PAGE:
The American Movie Classics channel, or AMC, began as a way to showcase older movies in their original state. It was a response to the trend toward colorizing classic black and white films and a means to bring classic movies to a receptive viewing audience again. The films were shown as they were in cinematic release without commercials and with intermissions where applicable.
Today, the network has changed its line-up considerably and now offers original programming and critically acclaimed series in addition to classic theatrical films. Compelling dramas make up the bulk of the channel’s original programming. The station recently premiered its first unscripted reality television show, so it is continuing to evolve.
The History of AMC
The American Movie Classics channel first came online in 1984, making it one of cable television’s most enduring networks. Its original line of programming relied largely on black and white films from before 1960. It broadcast only in the afternoons and evenings, sometimes sharing a channel with other networks in some regions. Originally a subscription-only service, AMC moved to basic cable packages in 1987, putting the network in more than 39 million homes by 1989.
In 1990, AMC moved to a 24-hour programming schedule and became more organized in its format, grouping movies into themed blocks to appeal to fans of different film genres. With its increased viewership, the network was able to acquire films it had not been able to show before. The station’s owners, Tele-Communications Inc. and the Cablevision property Rainbow Media, took a more active role in preserving and showing rare films. In 1993, the network teamed with Martin Scorsese’s Film Foundation and hosted its first Film Preservation Festival, a combination of rarely-seen classic films and behind-the-scenes documentaries of how these movies were brought back to life.
That year also brought changes to AMC’s ownership. As Cablevision acquired a controlling stake in the network, Liberty Media worked with Turner Broadcasting System to invest heavily in the company. In 1994, Turner Classic Movies, a rival network, came online. AMC’s executives brought Turner Entertainment to court, alleging that the organization violated an exclusive agreement with AMC to show rare RKO films.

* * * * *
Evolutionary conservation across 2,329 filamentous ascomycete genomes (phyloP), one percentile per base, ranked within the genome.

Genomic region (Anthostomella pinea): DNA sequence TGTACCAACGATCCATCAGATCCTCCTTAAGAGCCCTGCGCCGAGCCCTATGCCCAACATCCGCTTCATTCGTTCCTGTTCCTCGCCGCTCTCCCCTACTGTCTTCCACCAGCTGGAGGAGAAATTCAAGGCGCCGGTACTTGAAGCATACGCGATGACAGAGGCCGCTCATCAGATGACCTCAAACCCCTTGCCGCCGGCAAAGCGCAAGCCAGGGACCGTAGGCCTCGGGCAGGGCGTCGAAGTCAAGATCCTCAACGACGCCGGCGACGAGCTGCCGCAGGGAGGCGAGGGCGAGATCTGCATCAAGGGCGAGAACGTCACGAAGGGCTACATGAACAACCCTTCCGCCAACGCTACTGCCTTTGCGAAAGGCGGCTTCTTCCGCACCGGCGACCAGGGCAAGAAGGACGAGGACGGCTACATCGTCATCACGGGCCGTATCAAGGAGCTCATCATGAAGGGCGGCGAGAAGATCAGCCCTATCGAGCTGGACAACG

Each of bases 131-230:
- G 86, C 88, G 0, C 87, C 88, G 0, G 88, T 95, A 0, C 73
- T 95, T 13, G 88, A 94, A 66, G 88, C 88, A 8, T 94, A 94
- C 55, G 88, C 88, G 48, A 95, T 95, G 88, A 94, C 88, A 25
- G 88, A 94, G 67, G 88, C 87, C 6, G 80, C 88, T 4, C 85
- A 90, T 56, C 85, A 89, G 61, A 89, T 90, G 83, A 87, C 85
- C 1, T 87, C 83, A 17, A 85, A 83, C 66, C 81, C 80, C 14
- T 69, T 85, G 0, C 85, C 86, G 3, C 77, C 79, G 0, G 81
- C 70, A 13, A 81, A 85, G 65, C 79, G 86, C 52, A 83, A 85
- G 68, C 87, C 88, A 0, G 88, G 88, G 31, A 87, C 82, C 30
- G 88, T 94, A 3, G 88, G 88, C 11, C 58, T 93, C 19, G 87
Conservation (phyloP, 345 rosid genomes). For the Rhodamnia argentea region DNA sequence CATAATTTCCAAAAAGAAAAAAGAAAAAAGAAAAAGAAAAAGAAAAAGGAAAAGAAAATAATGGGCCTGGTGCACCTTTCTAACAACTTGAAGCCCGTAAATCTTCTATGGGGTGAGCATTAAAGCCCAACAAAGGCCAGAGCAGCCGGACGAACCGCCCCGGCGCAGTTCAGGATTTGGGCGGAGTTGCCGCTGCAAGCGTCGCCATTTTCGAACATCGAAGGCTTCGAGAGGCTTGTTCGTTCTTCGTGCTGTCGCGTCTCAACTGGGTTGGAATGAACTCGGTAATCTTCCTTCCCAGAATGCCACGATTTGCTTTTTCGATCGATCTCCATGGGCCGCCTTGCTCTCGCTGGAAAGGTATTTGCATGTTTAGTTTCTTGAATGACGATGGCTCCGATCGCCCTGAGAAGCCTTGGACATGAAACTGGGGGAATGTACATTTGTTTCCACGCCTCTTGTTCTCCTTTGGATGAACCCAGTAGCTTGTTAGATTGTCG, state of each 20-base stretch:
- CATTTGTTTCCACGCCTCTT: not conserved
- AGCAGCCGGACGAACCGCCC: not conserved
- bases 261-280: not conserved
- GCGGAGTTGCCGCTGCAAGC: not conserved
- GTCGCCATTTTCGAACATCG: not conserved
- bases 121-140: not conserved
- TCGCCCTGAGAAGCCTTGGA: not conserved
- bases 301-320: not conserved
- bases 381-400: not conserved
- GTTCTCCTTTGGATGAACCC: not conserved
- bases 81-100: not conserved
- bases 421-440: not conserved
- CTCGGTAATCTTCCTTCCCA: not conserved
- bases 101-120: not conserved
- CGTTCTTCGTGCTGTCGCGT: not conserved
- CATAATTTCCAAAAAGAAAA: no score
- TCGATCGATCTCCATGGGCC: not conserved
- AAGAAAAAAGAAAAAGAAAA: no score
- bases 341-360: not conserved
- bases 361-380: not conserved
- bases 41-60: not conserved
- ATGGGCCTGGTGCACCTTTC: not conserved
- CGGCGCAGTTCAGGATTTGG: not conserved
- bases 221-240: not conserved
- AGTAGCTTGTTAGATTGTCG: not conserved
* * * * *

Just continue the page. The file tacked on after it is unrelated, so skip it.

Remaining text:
Despite conflicts at the uppermost levels of AMC’s management, its programming in the 1990s grew with the network, featuring its first original programming in 1996 with a show set in the golden age of radio, Remember WENN. Themed blocks of movies such as Fear Friday and American Pop showed movies complete with trailers and in-theater ads just as they would have been seen during their theatrical release.
By the turn of the century, AMC had moved away from its ad-free format, selling advertising space before and eventually within movies. A planned spin-off, AMC’s Hollywood Classics, would have offered ad-free movies for a premium price, but the new channel never materialized. The station evolved, showing more recent movies and colorized versions of older films, but it wasn’t until 2007 that it arrived at its new identity as a source of original dramatic programming with the release of Mad Men. Since then, the station has focused more on its original series programming and behind-the-scenes documentaries. AMC has built a reputation for risk-taking dramas and innovative original shows. It is now owned by AMC Networks.
Top AMC Shows
Mad Men: Tight plots, outstanding acting and uncannily accurate period sets define this critically lauded series about 1960s advertising executives in Manhattan. The show is a perennial Emmy award contender and has been credited with leading a style revolution, bringing sleek early 1960s styles into stores and designers’ collections. It remains the centerpiece of the station’s new wave of programming.
Breaking Bad: The story of an apparently mild-mannered chemistry teacher’s transformation into a coldly egomaniacal drug-lord, Breaking Bad is a series that few other networks would touch. The risk has paid off for AMC as many critics and viewers hail the tensely plotted and cinematic series as the best ever shown on television.
The Walking Dead: Taken from a graphic novel series about survivors of a zombie apocalypse, the show has become another blockbuster hit for AMC. Known for its outstanding acting as well as its gruesome special effects, the show has spawned its own live talk show, Talking Dead on the network.